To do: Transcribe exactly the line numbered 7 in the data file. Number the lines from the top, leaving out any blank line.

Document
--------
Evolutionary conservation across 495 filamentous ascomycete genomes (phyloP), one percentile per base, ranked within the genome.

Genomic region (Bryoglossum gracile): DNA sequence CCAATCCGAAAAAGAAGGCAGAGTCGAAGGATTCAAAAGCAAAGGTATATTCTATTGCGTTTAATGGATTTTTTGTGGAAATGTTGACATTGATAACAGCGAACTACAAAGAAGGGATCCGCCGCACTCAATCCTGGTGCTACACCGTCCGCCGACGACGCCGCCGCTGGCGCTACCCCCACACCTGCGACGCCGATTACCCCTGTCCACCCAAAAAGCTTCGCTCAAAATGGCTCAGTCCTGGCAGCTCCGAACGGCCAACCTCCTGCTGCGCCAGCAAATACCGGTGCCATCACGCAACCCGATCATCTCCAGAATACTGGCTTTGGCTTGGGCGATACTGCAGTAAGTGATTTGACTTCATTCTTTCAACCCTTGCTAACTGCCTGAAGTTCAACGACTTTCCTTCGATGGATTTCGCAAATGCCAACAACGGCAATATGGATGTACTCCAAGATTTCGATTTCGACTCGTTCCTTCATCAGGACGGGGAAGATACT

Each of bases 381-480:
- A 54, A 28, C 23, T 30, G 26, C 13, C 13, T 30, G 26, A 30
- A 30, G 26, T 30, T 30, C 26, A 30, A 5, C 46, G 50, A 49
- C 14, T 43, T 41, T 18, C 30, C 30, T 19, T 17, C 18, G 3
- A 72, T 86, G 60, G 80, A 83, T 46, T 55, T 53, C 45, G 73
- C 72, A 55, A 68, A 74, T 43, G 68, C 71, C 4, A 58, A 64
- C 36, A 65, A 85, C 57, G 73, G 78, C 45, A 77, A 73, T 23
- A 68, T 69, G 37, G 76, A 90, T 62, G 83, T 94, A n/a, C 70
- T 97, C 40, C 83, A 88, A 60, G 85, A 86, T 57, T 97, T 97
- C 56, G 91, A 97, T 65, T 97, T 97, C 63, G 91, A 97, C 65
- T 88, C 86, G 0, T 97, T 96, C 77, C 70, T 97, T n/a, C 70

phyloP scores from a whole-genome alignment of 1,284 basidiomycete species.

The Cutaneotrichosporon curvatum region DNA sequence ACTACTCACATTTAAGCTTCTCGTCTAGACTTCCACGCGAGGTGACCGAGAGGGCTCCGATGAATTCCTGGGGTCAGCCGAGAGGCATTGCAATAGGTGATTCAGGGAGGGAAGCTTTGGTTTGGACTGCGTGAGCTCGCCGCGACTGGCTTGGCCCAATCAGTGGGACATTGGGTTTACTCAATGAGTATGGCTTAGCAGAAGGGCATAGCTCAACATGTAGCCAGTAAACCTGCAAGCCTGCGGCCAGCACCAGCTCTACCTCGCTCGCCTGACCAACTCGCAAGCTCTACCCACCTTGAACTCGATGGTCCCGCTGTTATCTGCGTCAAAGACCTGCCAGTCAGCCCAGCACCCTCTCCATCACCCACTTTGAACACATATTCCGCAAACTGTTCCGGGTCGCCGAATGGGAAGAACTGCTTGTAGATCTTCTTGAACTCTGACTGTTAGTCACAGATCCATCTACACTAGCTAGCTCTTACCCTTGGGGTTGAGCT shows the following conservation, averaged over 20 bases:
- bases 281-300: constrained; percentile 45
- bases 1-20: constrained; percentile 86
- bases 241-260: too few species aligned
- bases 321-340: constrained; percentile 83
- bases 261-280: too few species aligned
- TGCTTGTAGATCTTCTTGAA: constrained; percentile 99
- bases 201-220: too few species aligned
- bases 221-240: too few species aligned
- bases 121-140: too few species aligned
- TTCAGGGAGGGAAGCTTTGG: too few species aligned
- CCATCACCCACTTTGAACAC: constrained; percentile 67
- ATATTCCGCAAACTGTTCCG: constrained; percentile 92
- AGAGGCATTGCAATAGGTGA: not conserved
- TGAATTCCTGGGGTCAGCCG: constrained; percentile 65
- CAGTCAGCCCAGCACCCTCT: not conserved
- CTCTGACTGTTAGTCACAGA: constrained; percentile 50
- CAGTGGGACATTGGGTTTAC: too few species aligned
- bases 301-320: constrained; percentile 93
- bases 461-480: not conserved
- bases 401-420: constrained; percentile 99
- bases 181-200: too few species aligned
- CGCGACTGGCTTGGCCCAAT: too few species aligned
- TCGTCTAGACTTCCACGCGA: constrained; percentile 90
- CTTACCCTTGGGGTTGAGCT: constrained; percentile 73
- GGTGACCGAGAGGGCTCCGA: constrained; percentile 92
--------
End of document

- A 72, T 86, G 60, G 80, A 83, T 46, T 55, T 53, C 45, G 73